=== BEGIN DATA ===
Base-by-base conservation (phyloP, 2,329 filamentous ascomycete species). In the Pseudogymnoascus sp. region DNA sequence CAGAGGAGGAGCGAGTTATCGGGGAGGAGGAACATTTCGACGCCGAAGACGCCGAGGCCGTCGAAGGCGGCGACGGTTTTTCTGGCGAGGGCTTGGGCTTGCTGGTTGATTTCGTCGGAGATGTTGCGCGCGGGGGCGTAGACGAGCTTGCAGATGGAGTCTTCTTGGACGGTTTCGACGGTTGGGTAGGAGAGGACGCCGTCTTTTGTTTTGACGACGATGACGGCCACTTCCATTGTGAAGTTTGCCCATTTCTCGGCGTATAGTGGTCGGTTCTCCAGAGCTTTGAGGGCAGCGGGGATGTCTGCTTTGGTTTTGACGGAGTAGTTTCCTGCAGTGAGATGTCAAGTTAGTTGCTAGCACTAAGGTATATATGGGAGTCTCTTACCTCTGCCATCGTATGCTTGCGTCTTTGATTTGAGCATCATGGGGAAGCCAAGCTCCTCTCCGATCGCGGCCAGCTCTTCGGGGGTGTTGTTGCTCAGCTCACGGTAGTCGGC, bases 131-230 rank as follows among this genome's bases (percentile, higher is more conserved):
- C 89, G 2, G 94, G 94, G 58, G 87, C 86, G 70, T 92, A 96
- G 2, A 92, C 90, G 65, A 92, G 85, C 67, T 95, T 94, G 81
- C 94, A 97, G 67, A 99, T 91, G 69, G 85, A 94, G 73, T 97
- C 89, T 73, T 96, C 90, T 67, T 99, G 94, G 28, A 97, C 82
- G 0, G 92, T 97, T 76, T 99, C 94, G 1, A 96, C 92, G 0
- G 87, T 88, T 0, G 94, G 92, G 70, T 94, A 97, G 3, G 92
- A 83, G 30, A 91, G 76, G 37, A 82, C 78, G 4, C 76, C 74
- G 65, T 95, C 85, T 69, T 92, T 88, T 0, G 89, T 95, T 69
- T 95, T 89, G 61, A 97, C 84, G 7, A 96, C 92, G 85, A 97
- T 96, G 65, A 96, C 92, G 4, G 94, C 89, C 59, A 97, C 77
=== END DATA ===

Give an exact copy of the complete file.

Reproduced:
Base-by-base conservation (phyloP, 2,329 filamentous ascomycete species). In the Pseudogymnoascus sp. region DNA sequence CAGAGGAGGAGCGAGTTATCGGGGAGGAGGAACATTTCGACGCCGAAGACGCCGAGGCCGTCGAAGGCGGCGACGGTTTTTCTGGCGAGGGCTTGGGCTTGCTGGTTGATTTCGTCGGAGATGTTGCGCGCGGGGGCGTAGACGAGCTTGCAGATGGAGTCTTCTTGGACGGTTTCGACGGTTGGGTAGGAGAGGACGCCGTCTTTTGTTTTGACGACGATGACGGCCACTTCCATTGTGAAGTTTGCCCATTTCTCGGCGTATAGTGGTCGGTTCTCCAGAGCTTTGAGGGCAGCGGGGATGTCTGCTTTGGTTTTGACGGAGTAGTTTCCTGCAGTGAGATGTCAAGTTAGTTGCTAGCACTAAGGTATATATGGGAGTCTCTTACCTCTGCCATCGTATGCTTGCGTCTTTGATTTGAGCATCATGGGGAAGCCAAGCTCCTCTCCGATCGCGGCCAGCTCTTCGGGGGTGTTGTTGCTCAGCTCACGGTAGTCGGC, bases 131-230 rank as follows among this genome's bases (percentile, higher is more conserved):
- C 89, G 2, G 94, G 94, G 58, G 87, C 86, G 70, T 92, A 96
- G 2, A 92, C 90, G 65, A 92, G 85, C 67, T 95, T 94, G 81
- C 94, A 97, G 67, A 99, T 91, G 69, G 85, A 94, G 73, T 97
- C 89, T 73, T 96, C 90, T 67, T 99, G 94, G 28, A 97, C 82
- G 0, G 92, T 97, T 76, T 99, C 94, G 1, A 96, C 92, G 0
- G 87, T 88, T 0, G 94, G 92, G 70, T 94, A 97, G 3, G 92
- A 83, G 30, A 91, G 76, G 37, A 82, C 78, G 4, C 76, C 74
- G 65, T 95, C 85, T 69, T 92, T 88, T 0, G 89, T 95, T 69
- T 95, T 89, G 61, A 97, C 84, G 7, A 96, C 92, G 85, A 97
- T 96, G 65, A 96, C 92, G 4, G 94, C 89, C 59, A 97, C 77